Tyler Sigman's Crows - Junk Spirit Games
Crows of the Obsidian Wastes give off mana collected in magical stones.
Theme and What is it?
Academy Games has in this hobby a long history of putting out games that are tied to history, and give the possibility of an alternate history. The theme of 878 Vikings is you take on Norse Gods with Excalibur, with the ability to call upon purple dragons, from the underworld, mirrored universe.
That is completely not true, not even slightly.
In 878, you are the invading Viking horde, pagan knights, barbarian berserkers, heck bent on either pillaging England, or maybe even settling it. Ultimately the game plays as if the Vikings have waves of commanders attacking England on whim, and giving the English no escape from attack. The English also have a few tricks up their sleeves, including calling upon the Fyrds (plebians), to ask as cannon fodder for your military regulars, the low trained Thegns, and the more highly trained Housecarl. This allows the English to roll up to 7 dice on defense, and to have a higher chance of reducing the Viking Horde.
The Vikings however, also have a trick up their sleeve, Berserkers. These mountainous men do not run. They do not walk quietly into the night. They scream and hack and slash, and remind the Fyrds, why they do not want to be in the military in the first place. Beserkers have the highest chance of a hit for the Vikings, and regularly even the odds.
A dice chucker at heart, this game is about war, and pillaging, and area control. It has elements of play that are not unlike other strategy games that are a bit RISK-y. However, with the orders cards, ability to retreat, and reinforcements powered by a randomness generator, and well thought out victory conditions, this game fixes so many of the issues other games in this genre don’t take into consideration.
Dice games, are not for everyone. Those that do like them seemingly have one thing in common. They know war is messy, and random, and in any given day, a farmer can kill a general with a pitchfork. The dice mechanic therefore, in my opinion is not a question of “luck” as so many detractors say, it is a question of strategically deciding when to press the initiative. If you press too hard, like in Vegas, you will crap out.
The game is divided into nine chapters. 5 of these chapters are compulsory, 4 are “maybe” chapters. Ultimately, the game when we played was neck and neck the entire game. This generally tells me, the mechanics are well thought out, and the tighter a game plays, the more likely I will enjoy it as a war game. There is nothing worse than knowing you are going to get walked over the next 5 rounds, the give and take, were so tight, we never knew for sure who would win, until they won. I lost by the way, and still thoroughly enjoyed it.
At a glance, the game looks clean and pretty. The artwork is crisp, and enjoyable to look at.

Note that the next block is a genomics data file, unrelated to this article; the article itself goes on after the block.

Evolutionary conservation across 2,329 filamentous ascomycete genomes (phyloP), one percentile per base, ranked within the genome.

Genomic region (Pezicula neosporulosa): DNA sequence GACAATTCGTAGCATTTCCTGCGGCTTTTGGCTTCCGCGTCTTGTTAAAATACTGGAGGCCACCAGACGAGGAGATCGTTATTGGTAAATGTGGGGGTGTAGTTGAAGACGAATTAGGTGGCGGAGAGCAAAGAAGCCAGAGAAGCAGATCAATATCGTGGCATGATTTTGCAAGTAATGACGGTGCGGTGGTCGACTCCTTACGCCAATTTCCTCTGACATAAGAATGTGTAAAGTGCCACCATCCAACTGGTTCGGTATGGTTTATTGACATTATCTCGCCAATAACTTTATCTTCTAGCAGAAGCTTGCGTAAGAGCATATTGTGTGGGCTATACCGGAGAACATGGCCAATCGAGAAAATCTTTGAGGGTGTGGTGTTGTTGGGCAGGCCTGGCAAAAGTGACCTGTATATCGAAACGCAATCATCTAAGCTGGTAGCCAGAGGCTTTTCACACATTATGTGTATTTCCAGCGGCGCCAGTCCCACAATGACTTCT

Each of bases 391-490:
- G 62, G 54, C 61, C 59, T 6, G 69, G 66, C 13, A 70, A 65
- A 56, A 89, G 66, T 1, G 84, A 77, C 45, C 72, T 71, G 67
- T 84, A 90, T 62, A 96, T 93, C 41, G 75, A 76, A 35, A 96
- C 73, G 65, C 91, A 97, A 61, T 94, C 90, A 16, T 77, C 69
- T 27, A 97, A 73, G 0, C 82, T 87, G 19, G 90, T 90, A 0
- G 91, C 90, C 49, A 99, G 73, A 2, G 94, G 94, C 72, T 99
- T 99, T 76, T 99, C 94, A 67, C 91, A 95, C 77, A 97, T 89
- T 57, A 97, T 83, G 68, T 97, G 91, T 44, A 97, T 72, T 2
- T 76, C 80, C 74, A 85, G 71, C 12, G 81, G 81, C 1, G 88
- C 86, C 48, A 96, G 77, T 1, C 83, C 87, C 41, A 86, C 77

A game that allows you to enjoy the art, while also being historically accurate, is just a joy.
The cards are fantastically detailed, the commander minis are great looking, and the army minis are fun to move, as they feel like you really are moving a lot of little men into war.
Quality of Components and Insert
The minis are clean, made in a mold, and therefore, all identical.
The instructions are a tough read, the game is not overly complex, but I had a hard time following it. I think this game is ripe for a playthrough tutorial, that is just play, no grand explanation, no overly complex what-ifs. I think the game is fantastic, I hope not too many people get bogged down in the rule set. We can always try to do a MGlapse of the game if there is call for it. (Let us know in the comment section)
The inserts are perfect for this game, and are the same type that academy games uses on many of their games.
It has space for each army, each card, all dice, and separates each army. Ideally, more publishers would put more thought into the inside of the box.
Academy games is putting out a Grade-A games, with Grade-A parts.
The artistic tag team of Jarek Nocoń & Steve Paschal have made the game art feel gritty like the life of a Viking. If ever anyone could see into the life of someone else, and see it through their eyes, it’s this tag team duo.
If you can feel the emotion and movement of the main box image, you are on the same page as me.
If it hasn’t been apparent, I like this game, and it’s art.
What I cannot state enough is that this game is fun. It makes me feel like I never knew who was going to win, and ultimately, as I said, I lost a quite compelling defeat at the hand of Charles the English. Yet, I still want to play again, and again. You’ll want to lose also, because losing is almost as good as winning in this game. That is fun.
Difficulty and age range suggestion
The game is a wargame, and the strategy requires an adult intellect.
Though, with help, someone younger may enjoy it, with the help of their favorite adult. I always caution parents to talk about the history of war games, and wargaming as a means to understand that history. Learning about real war and death should be done with context, especially when “playing” at it.
Thankfully, Academy games includes fantastic history lessons that belong on your table, almost as much as a classroom.
Pre-Order 878 Vikings!
I’m guessing that the initial print might be in short supply. It just plays that good.
Did I mention that you should pre-order this? Have you pre-ordered it yet? What are you waiting for?
I’ll wait for you to place your pre-order…….
Whew… I’m glad you got that done!